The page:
Thursday, March 19, 2009

Cheers to the British Lawn Mower Racers

In the dusty, salty, uniquely American landscape of the the Utah desert, you could almost hear Sousa playing in the distance.

This week Bobby Cleveland of Locust Grove, Georgia, celebrated Independence Day by trying to set a land speed record on the Bonneville Salt Flats. On his racing lawnmower.

Racing and mowing. How American is that?

Turns out, it's not. At least, not completely.

The sport of lawnmower racing is a British import.

In the 1970s, an Irishman who got fed up with the high cost of automobile racing, was looking for a cheaper alternative. He and some friends gathered at a West Sussex pub to discuss it, looked across the way and saw inspiration. A greens keeper mowing a cricket field.

They founded the BLMRA, the British Lawn Mower Racing Association.

The same nation that brought us Teletubbies, extreme ironing, and the lawn mower itself, gave the world a new grassroots sport.

It wasn't until an April Fools day about two decades later that the first official race was held in the States.

Gold Eagle, an automotive additive company, the same one that sponsors Cleveland, formed the USLMRA, the US Lawn Mower Racing Association, as a funny PR gimmick.

The idea, as a USLMRA president said, spread like crabgrass, and now the organization sponsors more than a dozen events across the country. (None, sadly, in Utah.)

Racers haven't drawn big lawnmower sponsors because, no doubt, those companies think doing 30 to 60 miles an hour on your Toro could get you hurt and get them sued. (Well, it's not like they leave the lawnmower blades on or anything.)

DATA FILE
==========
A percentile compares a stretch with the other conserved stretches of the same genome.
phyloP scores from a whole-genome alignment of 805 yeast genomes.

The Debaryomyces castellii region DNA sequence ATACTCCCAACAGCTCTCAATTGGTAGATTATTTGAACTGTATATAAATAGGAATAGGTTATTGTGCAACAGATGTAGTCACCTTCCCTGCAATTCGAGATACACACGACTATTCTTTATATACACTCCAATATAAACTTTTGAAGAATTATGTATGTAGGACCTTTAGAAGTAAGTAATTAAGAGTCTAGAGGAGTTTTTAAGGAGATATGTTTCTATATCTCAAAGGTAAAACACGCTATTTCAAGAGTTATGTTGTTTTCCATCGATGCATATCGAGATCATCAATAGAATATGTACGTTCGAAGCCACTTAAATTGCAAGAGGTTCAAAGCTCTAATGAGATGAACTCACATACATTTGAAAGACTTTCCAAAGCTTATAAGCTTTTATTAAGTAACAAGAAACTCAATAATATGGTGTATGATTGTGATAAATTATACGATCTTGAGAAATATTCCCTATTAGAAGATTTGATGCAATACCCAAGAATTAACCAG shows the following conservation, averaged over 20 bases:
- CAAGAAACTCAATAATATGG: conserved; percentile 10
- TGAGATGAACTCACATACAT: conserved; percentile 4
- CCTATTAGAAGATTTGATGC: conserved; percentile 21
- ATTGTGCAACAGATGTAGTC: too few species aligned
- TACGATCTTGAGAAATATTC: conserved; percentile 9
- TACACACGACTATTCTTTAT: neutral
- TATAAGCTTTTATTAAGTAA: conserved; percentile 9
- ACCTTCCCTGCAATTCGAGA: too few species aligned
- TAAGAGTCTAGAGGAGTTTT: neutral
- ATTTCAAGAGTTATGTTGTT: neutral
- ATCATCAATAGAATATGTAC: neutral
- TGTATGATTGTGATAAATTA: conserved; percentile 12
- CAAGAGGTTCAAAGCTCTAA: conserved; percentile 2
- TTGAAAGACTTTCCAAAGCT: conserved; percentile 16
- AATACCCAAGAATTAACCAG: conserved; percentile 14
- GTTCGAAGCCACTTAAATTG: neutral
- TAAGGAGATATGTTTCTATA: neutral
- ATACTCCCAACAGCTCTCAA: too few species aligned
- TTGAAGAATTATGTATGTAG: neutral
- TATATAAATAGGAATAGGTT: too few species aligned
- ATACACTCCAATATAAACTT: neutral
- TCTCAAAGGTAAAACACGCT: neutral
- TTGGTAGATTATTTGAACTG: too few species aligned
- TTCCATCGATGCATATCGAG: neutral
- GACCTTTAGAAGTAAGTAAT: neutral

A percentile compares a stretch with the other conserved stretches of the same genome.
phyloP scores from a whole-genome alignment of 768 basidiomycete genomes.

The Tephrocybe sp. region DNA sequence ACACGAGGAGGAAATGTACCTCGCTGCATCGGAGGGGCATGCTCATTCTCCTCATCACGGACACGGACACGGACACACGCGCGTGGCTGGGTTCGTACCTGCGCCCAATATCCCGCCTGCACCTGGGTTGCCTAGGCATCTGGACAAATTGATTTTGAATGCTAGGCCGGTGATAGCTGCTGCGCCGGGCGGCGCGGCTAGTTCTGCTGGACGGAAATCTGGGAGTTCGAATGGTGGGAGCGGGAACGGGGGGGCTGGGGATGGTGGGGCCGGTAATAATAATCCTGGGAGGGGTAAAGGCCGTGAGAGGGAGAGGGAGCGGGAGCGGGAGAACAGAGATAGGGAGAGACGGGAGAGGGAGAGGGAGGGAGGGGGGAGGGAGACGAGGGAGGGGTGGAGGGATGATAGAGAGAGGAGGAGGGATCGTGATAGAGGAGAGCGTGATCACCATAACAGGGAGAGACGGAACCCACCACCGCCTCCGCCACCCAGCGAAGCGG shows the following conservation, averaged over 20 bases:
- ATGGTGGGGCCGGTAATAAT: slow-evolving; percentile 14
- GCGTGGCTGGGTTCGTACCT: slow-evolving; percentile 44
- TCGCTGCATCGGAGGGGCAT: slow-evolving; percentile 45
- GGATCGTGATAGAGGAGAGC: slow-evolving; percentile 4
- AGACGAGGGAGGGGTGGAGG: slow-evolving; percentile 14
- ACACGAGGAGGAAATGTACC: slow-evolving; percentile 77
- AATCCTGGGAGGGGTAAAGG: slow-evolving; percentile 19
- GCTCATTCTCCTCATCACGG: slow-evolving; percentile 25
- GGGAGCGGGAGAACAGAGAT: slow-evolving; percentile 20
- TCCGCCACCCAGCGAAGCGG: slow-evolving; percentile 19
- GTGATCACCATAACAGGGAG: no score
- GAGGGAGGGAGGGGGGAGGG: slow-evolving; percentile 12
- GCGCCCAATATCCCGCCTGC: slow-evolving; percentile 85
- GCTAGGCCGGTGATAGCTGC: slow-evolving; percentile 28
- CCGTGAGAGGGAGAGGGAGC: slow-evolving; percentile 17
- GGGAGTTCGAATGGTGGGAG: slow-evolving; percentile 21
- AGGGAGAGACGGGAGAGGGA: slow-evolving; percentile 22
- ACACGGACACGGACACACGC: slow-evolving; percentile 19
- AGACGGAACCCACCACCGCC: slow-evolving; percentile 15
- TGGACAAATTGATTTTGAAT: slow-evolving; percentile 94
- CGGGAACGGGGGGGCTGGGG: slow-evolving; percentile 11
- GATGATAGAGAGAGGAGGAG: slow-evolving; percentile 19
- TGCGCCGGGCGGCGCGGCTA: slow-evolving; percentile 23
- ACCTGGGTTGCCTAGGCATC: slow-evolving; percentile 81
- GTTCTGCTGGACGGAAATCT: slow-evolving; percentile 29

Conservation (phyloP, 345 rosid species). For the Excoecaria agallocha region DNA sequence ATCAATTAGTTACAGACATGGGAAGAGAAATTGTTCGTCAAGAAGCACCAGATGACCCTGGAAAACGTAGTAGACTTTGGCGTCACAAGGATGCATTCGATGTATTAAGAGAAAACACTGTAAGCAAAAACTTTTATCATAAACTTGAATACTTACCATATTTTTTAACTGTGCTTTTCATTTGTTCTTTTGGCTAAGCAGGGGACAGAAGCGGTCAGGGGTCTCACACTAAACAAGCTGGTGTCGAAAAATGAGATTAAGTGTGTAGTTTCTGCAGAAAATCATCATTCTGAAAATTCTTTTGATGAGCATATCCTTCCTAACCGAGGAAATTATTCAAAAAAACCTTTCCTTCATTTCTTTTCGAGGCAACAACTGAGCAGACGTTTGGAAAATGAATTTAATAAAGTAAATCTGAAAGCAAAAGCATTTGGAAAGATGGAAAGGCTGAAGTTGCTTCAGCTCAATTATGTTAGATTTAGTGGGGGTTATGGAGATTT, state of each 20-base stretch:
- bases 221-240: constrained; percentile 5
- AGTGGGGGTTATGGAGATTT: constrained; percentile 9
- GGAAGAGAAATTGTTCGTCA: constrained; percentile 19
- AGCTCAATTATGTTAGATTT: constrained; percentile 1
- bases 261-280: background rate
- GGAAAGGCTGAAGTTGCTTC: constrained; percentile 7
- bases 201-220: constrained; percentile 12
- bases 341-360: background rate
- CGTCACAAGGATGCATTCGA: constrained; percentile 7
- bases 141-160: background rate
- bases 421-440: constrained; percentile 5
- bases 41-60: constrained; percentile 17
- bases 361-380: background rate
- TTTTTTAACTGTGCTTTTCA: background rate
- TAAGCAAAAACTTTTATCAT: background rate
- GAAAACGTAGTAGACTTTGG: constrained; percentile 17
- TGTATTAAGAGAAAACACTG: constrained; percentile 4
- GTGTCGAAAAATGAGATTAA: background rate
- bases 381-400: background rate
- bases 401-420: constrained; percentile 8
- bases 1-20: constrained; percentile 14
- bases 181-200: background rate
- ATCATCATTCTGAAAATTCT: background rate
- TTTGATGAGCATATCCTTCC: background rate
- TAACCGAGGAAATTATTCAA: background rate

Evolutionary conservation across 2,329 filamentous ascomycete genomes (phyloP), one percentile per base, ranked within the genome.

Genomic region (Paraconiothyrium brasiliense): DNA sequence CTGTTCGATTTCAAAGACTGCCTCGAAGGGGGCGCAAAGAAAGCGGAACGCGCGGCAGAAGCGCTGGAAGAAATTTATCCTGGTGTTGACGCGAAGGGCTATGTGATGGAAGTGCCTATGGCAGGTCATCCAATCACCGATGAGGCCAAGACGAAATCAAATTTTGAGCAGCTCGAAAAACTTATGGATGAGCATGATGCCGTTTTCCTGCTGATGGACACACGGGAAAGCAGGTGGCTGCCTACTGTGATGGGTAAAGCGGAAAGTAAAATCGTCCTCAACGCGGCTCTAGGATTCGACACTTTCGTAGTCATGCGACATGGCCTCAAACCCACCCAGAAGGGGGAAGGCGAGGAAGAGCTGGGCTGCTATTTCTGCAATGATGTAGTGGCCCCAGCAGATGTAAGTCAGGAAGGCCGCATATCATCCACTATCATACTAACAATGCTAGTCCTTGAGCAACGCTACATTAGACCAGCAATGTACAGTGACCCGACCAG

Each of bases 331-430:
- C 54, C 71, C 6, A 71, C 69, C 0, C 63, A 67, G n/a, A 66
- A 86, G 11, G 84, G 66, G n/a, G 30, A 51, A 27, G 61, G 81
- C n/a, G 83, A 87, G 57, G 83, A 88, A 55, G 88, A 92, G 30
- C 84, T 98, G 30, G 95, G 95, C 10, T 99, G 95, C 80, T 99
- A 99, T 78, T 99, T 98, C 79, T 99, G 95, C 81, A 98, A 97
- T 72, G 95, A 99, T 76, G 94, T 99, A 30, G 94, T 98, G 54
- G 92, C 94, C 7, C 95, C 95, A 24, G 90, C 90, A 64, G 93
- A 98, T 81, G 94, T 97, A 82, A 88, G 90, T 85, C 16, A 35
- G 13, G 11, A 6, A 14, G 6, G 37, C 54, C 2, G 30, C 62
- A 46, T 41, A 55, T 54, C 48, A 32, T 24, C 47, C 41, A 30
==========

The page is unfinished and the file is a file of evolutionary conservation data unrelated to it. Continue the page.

And the now sport has "legends."

Like Bobby Cleveland. A Snapper engineer who started popping wheelies on an in-house mower at the factory. And ended up an eight-time lawn mower racing champion.

When he became Gold Eagle's "Engine AnswerMan," (He drives around the country dispensing advice and company PR) he told Gold Eagle executives he could build them a 100 mile-an-hour lawn mower. They eventually gave Cleveland the green light.

This week Russ Wicks brought a 225 mile-an-hour stock car to the Salt Flats. And Bobby Cleveland brought his lawn mower.

He wasn't geared up to break the 100 mile an hour barrier. But was clocked at a respectable 80.79 miles an hour. A new world lawn mower racing record. Because, he said, there is no other.

Cleveland said he thought this was a fitting way to spend the Fourth. When I asked his girlfriend Diletta if she felt especially patriotic about it all, her eyes teared up. It was very special, she said.
Bobby Cleveland is an American original on a really fast lawnmower.

But he owes a little something to the British. And their lawnmowers.

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